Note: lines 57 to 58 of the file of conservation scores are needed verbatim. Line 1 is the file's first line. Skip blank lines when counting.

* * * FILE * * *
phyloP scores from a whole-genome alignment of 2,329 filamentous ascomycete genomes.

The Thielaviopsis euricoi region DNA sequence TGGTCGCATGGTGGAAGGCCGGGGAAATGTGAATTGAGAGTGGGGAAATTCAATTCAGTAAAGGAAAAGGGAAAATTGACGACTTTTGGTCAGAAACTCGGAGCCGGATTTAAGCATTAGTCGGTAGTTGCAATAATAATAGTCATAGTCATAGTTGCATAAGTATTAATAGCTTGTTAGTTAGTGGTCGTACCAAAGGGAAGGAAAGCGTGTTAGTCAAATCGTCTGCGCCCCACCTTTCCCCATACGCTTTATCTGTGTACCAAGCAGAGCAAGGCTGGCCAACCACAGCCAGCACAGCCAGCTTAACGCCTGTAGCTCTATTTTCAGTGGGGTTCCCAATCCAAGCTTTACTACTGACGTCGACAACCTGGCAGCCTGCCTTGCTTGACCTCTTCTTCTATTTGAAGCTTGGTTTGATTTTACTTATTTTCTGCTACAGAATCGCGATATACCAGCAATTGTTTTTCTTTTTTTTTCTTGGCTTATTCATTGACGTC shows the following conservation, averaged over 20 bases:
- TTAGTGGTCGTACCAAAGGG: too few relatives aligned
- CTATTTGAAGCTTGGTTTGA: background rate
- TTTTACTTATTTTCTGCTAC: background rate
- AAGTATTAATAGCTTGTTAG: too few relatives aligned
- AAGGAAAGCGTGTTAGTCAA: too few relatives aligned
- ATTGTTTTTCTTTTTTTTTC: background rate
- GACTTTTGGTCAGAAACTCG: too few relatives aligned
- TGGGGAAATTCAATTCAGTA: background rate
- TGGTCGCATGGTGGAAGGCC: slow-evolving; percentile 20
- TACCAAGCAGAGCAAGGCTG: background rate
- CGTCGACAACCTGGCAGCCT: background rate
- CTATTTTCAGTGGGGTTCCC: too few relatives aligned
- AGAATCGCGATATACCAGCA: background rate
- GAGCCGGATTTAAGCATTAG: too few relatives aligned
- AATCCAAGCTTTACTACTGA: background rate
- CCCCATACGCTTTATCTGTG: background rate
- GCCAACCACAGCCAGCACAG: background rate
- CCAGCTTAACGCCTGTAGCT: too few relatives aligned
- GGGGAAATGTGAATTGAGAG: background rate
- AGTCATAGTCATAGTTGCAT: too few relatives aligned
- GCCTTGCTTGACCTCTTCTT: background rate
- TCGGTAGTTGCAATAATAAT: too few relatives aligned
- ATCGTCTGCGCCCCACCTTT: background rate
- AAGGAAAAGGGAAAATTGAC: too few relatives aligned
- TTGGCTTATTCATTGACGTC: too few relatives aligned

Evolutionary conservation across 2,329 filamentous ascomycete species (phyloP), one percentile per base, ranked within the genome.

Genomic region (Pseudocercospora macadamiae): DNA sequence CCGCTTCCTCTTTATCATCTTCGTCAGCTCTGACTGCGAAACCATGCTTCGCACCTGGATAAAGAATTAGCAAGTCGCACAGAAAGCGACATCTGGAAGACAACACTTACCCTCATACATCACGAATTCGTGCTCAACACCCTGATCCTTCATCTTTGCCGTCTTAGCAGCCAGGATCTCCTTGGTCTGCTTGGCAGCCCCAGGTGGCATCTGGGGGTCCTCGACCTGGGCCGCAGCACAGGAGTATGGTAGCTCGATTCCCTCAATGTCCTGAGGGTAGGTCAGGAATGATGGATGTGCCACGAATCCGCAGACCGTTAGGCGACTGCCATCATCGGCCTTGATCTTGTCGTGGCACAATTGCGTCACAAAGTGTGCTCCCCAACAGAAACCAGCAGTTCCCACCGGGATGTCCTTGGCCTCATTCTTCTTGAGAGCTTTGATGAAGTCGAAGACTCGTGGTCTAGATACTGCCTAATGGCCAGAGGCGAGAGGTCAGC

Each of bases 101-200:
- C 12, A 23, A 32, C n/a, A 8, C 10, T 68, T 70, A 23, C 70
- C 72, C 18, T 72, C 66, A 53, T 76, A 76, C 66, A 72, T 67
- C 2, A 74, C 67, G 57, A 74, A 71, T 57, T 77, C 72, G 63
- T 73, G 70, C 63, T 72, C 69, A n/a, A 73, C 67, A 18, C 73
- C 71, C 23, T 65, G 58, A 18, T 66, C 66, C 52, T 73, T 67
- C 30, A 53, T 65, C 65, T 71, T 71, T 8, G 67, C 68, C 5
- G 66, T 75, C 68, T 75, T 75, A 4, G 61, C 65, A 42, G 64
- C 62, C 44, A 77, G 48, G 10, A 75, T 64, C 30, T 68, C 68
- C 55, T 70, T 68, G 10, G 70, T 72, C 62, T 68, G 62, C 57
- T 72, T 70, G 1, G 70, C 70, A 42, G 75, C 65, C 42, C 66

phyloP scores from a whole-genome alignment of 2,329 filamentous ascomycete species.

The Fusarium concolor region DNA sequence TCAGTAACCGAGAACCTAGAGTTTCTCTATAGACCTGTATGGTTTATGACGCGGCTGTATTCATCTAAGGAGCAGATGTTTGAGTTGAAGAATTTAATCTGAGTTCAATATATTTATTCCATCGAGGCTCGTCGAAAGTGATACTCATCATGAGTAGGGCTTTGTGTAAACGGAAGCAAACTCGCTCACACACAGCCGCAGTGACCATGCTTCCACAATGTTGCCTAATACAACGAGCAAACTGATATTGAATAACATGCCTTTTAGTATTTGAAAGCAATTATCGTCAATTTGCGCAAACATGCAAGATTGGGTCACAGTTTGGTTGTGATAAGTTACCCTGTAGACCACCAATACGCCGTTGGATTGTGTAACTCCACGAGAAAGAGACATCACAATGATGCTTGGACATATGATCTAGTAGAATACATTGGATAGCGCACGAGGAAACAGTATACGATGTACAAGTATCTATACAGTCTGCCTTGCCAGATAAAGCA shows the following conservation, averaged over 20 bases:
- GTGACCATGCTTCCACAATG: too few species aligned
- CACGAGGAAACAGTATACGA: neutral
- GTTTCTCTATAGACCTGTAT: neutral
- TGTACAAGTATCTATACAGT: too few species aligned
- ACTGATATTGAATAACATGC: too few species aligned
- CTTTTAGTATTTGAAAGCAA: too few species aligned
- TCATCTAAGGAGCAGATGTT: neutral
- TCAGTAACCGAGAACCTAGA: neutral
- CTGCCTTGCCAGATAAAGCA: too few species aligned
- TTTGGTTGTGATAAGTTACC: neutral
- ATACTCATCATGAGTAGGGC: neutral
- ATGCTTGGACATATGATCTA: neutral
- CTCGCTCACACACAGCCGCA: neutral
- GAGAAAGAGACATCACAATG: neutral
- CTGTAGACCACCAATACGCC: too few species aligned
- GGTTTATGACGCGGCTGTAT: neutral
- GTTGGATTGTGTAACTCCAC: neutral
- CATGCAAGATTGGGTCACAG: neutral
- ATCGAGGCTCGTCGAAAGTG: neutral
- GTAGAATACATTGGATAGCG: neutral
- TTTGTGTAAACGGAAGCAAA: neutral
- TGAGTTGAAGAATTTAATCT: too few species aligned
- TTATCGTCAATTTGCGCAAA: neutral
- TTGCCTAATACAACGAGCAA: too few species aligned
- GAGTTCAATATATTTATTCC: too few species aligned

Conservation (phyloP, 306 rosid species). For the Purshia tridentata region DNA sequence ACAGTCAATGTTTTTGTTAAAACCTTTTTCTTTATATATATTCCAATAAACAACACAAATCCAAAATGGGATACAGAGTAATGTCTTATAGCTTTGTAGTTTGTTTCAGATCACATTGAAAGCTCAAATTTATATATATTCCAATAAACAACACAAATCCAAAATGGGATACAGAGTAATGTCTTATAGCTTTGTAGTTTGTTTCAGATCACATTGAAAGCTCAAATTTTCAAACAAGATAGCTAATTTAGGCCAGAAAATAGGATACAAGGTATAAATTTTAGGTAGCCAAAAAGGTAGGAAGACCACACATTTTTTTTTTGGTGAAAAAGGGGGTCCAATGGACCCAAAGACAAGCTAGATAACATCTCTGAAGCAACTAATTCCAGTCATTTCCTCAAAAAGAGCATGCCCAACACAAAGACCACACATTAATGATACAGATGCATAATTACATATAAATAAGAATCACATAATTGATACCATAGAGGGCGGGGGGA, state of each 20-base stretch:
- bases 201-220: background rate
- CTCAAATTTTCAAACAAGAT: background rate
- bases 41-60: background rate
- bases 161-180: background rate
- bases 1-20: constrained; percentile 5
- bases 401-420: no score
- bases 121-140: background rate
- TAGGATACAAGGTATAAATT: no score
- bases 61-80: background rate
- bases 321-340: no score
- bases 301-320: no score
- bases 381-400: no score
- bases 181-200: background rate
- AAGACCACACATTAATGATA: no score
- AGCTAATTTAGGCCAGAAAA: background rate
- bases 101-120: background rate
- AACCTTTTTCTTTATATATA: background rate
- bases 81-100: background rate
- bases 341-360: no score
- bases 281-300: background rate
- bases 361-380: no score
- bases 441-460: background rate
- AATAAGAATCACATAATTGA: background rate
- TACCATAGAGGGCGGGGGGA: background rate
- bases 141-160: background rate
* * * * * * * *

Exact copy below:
- CTGTAGACCACCAATACGCC: too few species aligned
- GGTTTATGACGCGGCTGTAT: neutral